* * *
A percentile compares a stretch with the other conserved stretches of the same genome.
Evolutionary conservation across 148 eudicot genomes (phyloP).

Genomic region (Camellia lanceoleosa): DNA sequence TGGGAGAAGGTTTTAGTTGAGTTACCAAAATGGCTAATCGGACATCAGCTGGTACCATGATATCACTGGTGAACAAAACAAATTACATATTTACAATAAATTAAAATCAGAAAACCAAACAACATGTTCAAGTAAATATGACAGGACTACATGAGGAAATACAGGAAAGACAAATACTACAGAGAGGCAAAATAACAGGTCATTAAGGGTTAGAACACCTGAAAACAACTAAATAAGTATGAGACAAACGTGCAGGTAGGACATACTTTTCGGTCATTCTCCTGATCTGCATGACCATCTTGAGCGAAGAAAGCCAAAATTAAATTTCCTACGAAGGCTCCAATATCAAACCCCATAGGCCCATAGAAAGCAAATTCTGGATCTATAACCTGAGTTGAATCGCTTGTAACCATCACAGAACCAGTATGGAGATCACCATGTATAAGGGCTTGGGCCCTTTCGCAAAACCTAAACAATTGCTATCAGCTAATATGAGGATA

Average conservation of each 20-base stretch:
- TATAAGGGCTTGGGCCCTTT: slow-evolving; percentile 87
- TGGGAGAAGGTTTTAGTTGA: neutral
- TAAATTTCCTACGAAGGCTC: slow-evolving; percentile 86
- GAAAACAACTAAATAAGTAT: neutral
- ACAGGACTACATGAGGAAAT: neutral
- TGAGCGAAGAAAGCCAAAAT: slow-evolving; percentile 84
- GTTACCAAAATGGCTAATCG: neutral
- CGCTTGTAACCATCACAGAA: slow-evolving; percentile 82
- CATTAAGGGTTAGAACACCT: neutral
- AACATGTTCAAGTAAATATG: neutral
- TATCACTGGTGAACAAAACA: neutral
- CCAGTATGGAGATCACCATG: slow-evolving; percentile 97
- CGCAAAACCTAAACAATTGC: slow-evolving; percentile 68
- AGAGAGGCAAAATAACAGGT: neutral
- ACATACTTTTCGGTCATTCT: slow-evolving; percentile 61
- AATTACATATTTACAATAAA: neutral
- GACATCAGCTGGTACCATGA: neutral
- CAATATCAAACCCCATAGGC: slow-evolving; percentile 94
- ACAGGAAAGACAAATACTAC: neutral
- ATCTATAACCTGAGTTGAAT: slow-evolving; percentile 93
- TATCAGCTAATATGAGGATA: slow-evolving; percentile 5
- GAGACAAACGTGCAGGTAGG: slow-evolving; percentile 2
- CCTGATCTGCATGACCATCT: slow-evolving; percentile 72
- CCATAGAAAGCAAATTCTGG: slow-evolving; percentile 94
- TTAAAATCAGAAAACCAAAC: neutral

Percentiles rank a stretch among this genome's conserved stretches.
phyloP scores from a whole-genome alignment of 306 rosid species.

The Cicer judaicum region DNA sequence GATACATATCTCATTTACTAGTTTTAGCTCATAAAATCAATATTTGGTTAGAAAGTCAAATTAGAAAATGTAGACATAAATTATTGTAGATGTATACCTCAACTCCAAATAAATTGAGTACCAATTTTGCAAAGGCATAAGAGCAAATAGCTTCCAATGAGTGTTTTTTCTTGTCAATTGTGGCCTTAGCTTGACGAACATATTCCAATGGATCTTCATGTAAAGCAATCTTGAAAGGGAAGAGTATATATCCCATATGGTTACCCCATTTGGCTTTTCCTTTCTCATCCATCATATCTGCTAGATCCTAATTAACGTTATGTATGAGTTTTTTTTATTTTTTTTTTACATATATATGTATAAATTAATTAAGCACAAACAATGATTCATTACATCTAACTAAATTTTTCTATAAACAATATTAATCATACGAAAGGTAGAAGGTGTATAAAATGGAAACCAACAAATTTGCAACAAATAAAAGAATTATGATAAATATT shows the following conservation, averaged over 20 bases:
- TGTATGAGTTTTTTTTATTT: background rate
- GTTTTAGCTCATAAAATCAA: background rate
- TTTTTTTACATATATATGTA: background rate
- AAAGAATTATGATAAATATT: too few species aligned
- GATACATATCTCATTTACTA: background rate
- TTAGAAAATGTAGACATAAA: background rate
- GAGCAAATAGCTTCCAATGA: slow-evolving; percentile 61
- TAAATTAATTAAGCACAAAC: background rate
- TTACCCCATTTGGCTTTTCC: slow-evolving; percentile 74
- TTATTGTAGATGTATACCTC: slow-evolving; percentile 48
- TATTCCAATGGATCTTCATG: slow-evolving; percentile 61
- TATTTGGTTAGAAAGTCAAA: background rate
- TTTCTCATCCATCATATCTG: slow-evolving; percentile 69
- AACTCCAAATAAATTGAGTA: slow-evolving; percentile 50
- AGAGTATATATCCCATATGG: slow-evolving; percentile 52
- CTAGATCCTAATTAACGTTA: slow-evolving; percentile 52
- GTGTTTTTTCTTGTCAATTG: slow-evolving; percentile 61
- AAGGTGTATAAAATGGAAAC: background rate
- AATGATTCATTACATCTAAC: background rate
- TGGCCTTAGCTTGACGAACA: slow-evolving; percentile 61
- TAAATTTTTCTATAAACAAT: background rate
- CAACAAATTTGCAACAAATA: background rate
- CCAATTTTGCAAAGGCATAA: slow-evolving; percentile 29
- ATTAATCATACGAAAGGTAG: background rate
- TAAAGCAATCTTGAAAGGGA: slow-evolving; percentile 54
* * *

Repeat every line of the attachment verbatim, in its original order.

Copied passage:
A percentile compares a stretch with the other conserved stretches of the same genome.
Evolutionary conservation across 148 eudicot genomes (phyloP).

Genomic region (Camellia lanceoleosa): DNA sequence TGGGAGAAGGTTTTAGTTGAGTTACCAAAATGGCTAATCGGACATCAGCTGGTACCATGATATCACTGGTGAACAAAACAAATTACATATTTACAATAAATTAAAATCAGAAAACCAAACAACATGTTCAAGTAAATATGACAGGACTACATGAGGAAATACAGGAAAGACAAATACTACAGAGAGGCAAAATAACAGGTCATTAAGGGTTAGAACACCTGAAAACAACTAAATAAGTATGAGACAAACGTGCAGGTAGGACATACTTTTCGGTCATTCTCCTGATCTGCATGACCATCTTGAGCGAAGAAAGCCAAAATTAAATTTCCTACGAAGGCTCCAATATCAAACCCCATAGGCCCATAGAAAGCAAATTCTGGATCTATAACCTGAGTTGAATCGCTTGTAACCATCACAGAACCAGTATGGAGATCACCATGTATAAGGGCTTGGGCCCTTTCGCAAAACCTAAACAATTGCTATCAGCTAATATGAGGATA

Average conservation of each 20-base stretch:
- TATAAGGGCTTGGGCCCTTT: slow-evolving; percentile 87
- TGGGAGAAGGTTTTAGTTGA: neutral
- TAAATTTCCTACGAAGGCTC: slow-evolving; percentile 86
- GAAAACAACTAAATAAGTAT: neutral
- ACAGGACTACATGAGGAAAT: neutral
- TGAGCGAAGAAAGCCAAAAT: slow-evolving; percentile 84
- GTTACCAAAATGGCTAATCG: neutral
- CGCTTGTAACCATCACAGAA: slow-evolving; percentile 82
- CATTAAGGGTTAGAACACCT: neutral
- AACATGTTCAAGTAAATATG: neutral
- TATCACTGGTGAACAAAACA: neutral
- CCAGTATGGAGATCACCATG: slow-evolving; percentile 97
- CGCAAAACCTAAACAATTGC: slow-evolving; percentile 68
- AGAGAGGCAAAATAACAGGT: neutral
- ACATACTTTTCGGTCATTCT: slow-evolving; percentile 61
- AATTACATATTTACAATAAA: neutral
- GACATCAGCTGGTACCATGA: neutral
- CAATATCAAACCCCATAGGC: slow-evolving; percentile 94
- ACAGGAAAGACAAATACTAC: neutral
- ATCTATAACCTGAGTTGAAT: slow-evolving; percentile 93
- TATCAGCTAATATGAGGATA: slow-evolving; percentile 5
- GAGACAAACGTGCAGGTAGG: slow-evolving; percentile 2
- CCTGATCTGCATGACCATCT: slow-evolving; percentile 72
- CCATAGAAAGCAAATTCTGG: slow-evolving; percentile 94
- TTAAAATCAGAAAACCAAAC: neutral

Percentiles rank a stretch among this genome's conserved stretches.
phyloP scores from a whole-genome alignment of 306 rosid species.

The Cicer judaicum region DNA sequence GATACATATCTCATTTACTAGTTTTAGCTCATAAAATCAATATTTGGTTAGAAAGTCAAATTAGAAAATGTAGACATAAATTATTGTAGATGTATACCTCAACTCCAAATAAATTGAGTACCAATTTTGCAAAGGCATAAGAGCAAATAGCTTCCAATGAGTGTTTTTTCTTGTCAATTGTGGCCTTAGCTTGACGAACATATTCCAATGGATCTTCATGTAAAGCAATCTTGAAAGGGAAGAGTATATATCCCATATGGTTACCCCATTTGGCTTTTCCTTTCTCATCCATCATATCTGCTAGATCCTAATTAACGTTATGTATGAGTTTTTTTTATTTTTTTTTTACATATATATGTATAAATTAATTAAGCACAAACAATGATTCATTACATCTAACTAAATTTTTCTATAAACAATATTAATCATACGAAAGGTAGAAGGTGTATAAAATGGAAACCAACAAATTTGCAACAAATAAAAGAATTATGATAAATATT shows the following conservation, averaged over 20 bases:
- TGTATGAGTTTTTTTTATTT: background rate
- GTTTTAGCTCATAAAATCAA: background rate
- TTTTTTTACATATATATGTA: background rate
- AAAGAATTATGATAAATATT: too few species aligned
- GATACATATCTCATTTACTA: background rate
- TTAGAAAATGTAGACATAAA: background rate
- GAGCAAATAGCTTCCAATGA: slow-evolving; percentile 61
- TAAATTAATTAAGCACAAAC: background rate
- TTACCCCATTTGGCTTTTCC: slow-evolving; percentile 74
- TTATTGTAGATGTATACCTC: slow-evolving; percentile 48
- TATTCCAATGGATCTTCATG: slow-evolving; percentile 61
- TATTTGGTTAGAAAGTCAAA: background rate
- TTTCTCATCCATCATATCTG: slow-evolving; percentile 69
- AACTCCAAATAAATTGAGTA: slow-evolving; percentile 50
- AGAGTATATATCCCATATGG: slow-evolving; percentile 52
- CTAGATCCTAATTAACGTTA: slow-evolving; percentile 52
- GTGTTTTTTCTTGTCAATTG: slow-evolving; percentile 61
- AAGGTGTATAAAATGGAAAC: background rate
- AATGATTCATTACATCTAAC: background rate
- TGGCCTTAGCTTGACGAACA: slow-evolving; percentile 61
- TAAATTTTTCTATAAACAAT: background rate
- CAACAAATTTGCAACAAATA: background rate
- CCAATTTTGCAAAGGCATAA: slow-evolving; percentile 29
- ATTAATCATACGAAAGGTAG: background rate
- TAAAGCAATCTTGAAAGGGA: slow-evolving; percentile 54